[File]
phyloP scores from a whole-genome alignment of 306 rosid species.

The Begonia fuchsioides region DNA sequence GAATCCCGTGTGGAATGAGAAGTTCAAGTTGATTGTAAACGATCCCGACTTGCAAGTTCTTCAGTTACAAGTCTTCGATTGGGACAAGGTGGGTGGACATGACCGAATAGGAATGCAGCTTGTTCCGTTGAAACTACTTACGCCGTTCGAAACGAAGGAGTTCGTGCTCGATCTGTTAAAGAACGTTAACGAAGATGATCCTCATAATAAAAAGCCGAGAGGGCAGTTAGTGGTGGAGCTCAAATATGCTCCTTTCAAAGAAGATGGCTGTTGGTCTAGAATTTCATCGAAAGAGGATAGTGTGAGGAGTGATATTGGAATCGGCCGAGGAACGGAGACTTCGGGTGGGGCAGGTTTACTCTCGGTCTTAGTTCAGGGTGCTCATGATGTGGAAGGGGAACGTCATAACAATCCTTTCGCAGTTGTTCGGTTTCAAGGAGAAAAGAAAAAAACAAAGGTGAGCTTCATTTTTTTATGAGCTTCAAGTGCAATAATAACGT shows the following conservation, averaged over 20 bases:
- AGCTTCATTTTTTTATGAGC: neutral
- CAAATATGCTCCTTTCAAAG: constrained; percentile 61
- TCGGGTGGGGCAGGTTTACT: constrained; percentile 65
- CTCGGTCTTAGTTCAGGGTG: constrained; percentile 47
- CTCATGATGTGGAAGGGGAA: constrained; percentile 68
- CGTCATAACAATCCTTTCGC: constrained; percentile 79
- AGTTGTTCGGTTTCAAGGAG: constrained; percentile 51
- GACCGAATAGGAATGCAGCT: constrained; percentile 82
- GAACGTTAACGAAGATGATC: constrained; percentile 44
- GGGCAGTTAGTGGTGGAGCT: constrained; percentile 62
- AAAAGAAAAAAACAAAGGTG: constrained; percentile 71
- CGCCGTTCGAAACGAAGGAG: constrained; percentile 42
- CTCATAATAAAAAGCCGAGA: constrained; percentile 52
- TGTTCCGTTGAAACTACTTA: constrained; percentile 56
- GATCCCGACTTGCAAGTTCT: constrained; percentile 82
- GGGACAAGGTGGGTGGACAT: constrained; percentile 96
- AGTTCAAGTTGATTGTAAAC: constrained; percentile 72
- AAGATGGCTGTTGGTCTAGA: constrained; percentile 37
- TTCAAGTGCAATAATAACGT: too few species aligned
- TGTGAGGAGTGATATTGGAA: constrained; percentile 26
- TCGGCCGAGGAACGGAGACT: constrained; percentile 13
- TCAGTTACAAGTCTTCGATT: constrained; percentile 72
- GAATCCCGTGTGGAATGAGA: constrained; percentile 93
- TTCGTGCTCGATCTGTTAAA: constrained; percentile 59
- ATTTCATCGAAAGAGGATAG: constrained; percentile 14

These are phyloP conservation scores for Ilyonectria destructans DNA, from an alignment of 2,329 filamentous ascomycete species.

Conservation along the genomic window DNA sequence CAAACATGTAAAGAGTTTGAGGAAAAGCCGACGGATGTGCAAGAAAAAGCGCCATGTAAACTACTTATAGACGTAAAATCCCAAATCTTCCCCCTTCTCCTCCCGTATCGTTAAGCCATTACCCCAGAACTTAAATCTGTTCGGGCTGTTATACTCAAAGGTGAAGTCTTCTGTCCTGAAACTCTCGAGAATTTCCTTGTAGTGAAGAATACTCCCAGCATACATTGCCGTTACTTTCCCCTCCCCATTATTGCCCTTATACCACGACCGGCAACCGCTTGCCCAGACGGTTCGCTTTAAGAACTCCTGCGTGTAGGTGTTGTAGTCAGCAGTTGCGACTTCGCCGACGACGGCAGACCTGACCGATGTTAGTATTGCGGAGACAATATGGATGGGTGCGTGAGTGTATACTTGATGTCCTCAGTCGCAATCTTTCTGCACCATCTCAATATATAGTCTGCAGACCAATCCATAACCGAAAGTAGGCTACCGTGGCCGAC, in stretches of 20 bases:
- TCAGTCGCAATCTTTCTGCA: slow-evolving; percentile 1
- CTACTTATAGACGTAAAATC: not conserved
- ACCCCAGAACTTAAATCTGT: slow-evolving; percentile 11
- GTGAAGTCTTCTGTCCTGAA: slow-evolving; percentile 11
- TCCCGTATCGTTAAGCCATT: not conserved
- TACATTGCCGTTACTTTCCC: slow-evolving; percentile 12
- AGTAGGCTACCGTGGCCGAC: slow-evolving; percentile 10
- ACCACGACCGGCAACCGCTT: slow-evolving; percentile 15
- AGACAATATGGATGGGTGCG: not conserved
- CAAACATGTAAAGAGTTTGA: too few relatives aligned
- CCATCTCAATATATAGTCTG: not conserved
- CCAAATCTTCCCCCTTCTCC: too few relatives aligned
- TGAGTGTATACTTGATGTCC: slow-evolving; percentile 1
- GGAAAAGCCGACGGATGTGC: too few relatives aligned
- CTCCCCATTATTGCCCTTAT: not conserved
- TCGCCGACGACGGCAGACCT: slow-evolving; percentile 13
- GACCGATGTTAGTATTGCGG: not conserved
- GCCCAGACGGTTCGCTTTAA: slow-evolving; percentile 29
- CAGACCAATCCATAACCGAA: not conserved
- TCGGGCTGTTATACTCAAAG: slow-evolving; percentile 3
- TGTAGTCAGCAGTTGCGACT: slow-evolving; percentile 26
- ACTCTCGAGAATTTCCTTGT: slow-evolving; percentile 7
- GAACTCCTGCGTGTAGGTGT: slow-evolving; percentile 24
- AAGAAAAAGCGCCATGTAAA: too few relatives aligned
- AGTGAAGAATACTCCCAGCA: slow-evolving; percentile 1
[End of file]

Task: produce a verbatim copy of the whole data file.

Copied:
phyloP scores from a whole-genome alignment of 306 rosid species.

The Begonia fuchsioides region DNA sequence GAATCCCGTGTGGAATGAGAAGTTCAAGTTGATTGTAAACGATCCCGACTTGCAAGTTCTTCAGTTACAAGTCTTCGATTGGGACAAGGTGGGTGGACATGACCGAATAGGAATGCAGCTTGTTCCGTTGAAACTACTTACGCCGTTCGAAACGAAGGAGTTCGTGCTCGATCTGTTAAAGAACGTTAACGAAGATGATCCTCATAATAAAAAGCCGAGAGGGCAGTTAGTGGTGGAGCTCAAATATGCTCCTTTCAAAGAAGATGGCTGTTGGTCTAGAATTTCATCGAAAGAGGATAGTGTGAGGAGTGATATTGGAATCGGCCGAGGAACGGAGACTTCGGGTGGGGCAGGTTTACTCTCGGTCTTAGTTCAGGGTGCTCATGATGTGGAAGGGGAACGTCATAACAATCCTTTCGCAGTTGTTCGGTTTCAAGGAGAAAAGAAAAAAACAAAGGTGAGCTTCATTTTTTTATGAGCTTCAAGTGCAATAATAACGT shows the following conservation, averaged over 20 bases:
- AGCTTCATTTTTTTATGAGC: neutral
- CAAATATGCTCCTTTCAAAG: constrained; percentile 61
- TCGGGTGGGGCAGGTTTACT: constrained; percentile 65
- CTCGGTCTTAGTTCAGGGTG: constrained; percentile 47
- CTCATGATGTGGAAGGGGAA: constrained; percentile 68
- CGTCATAACAATCCTTTCGC: constrained; percentile 79
- AGTTGTTCGGTTTCAAGGAG: constrained; percentile 51
- GACCGAATAGGAATGCAGCT: constrained; percentile 82
- GAACGTTAACGAAGATGATC: constrained; percentile 44
- GGGCAGTTAGTGGTGGAGCT: constrained; percentile 62
- AAAAGAAAAAAACAAAGGTG: constrained; percentile 71
- CGCCGTTCGAAACGAAGGAG: constrained; percentile 42
- CTCATAATAAAAAGCCGAGA: constrained; percentile 52
- TGTTCCGTTGAAACTACTTA: constrained; percentile 56
- GATCCCGACTTGCAAGTTCT: constrained; percentile 82
- GGGACAAGGTGGGTGGACAT: constrained; percentile 96
- AGTTCAAGTTGATTGTAAAC: constrained; percentile 72
- AAGATGGCTGTTGGTCTAGA: constrained; percentile 37
- TTCAAGTGCAATAATAACGT: too few species aligned
- TGTGAGGAGTGATATTGGAA: constrained; percentile 26
- TCGGCCGAGGAACGGAGACT: constrained; percentile 13
- TCAGTTACAAGTCTTCGATT: constrained; percentile 72
- GAATCCCGTGTGGAATGAGA: constrained; percentile 93
- TTCGTGCTCGATCTGTTAAA: constrained; percentile 59
- ATTTCATCGAAAGAGGATAG: constrained; percentile 14

These are phyloP conservation scores for Ilyonectria destructans DNA, from an alignment of 2,329 filamentous ascomycete species.

Conservation along the genomic window DNA sequence CAAACATGTAAAGAGTTTGAGGAAAAGCCGACGGATGTGCAAGAAAAAGCGCCATGTAAACTACTTATAGACGTAAAATCCCAAATCTTCCCCCTTCTCCTCCCGTATCGTTAAGCCATTACCCCAGAACTTAAATCTGTTCGGGCTGTTATACTCAAAGGTGAAGTCTTCTGTCCTGAAACTCTCGAGAATTTCCTTGTAGTGAAGAATACTCCCAGCATACATTGCCGTTACTTTCCCCTCCCCATTATTGCCCTTATACCACGACCGGCAACCGCTTGCCCAGACGGTTCGCTTTAAGAACTCCTGCGTGTAGGTGTTGTAGTCAGCAGTTGCGACTTCGCCGACGACGGCAGACCTGACCGATGTTAGTATTGCGGAGACAATATGGATGGGTGCGTGAGTGTATACTTGATGTCCTCAGTCGCAATCTTTCTGCACCATCTCAATATATAGTCTGCAGACCAATCCATAACCGAAAGTAGGCTACCGTGGCCGAC, in stretches of 20 bases:
- TCAGTCGCAATCTTTCTGCA: slow-evolving; percentile 1
- CTACTTATAGACGTAAAATC: not conserved
- ACCCCAGAACTTAAATCTGT: slow-evolving; percentile 11
- GTGAAGTCTTCTGTCCTGAA: slow-evolving; percentile 11
- TCCCGTATCGTTAAGCCATT: not conserved
- TACATTGCCGTTACTTTCCC: slow-evolving; percentile 12
- AGTAGGCTACCGTGGCCGAC: slow-evolving; percentile 10
- ACCACGACCGGCAACCGCTT: slow-evolving; percentile 15
- AGACAATATGGATGGGTGCG: not conserved
- CAAACATGTAAAGAGTTTGA: too few relatives aligned
- CCATCTCAATATATAGTCTG: not conserved
- CCAAATCTTCCCCCTTCTCC: too few relatives aligned
- TGAGTGTATACTTGATGTCC: slow-evolving; percentile 1
- GGAAAAGCCGACGGATGTGC: too few relatives aligned
- CTCCCCATTATTGCCCTTAT: not conserved
- TCGCCGACGACGGCAGACCT: slow-evolving; percentile 13
- GACCGATGTTAGTATTGCGG: not conserved
- GCCCAGACGGTTCGCTTTAA: slow-evolving; percentile 29
- CAGACCAATCCATAACCGAA: not conserved
- TCGGGCTGTTATACTCAAAG: slow-evolving; percentile 3
- TGTAGTCAGCAGTTGCGACT: slow-evolving; percentile 26
- ACTCTCGAGAATTTCCTTGT: slow-evolving; percentile 7
- GAACTCCTGCGTGTAGGTGT: slow-evolving; percentile 24
- AAGAAAAAGCGCCATGTAAA: too few relatives aligned
- AGTGAAGAATACTCCCAGCA: slow-evolving; percentile 1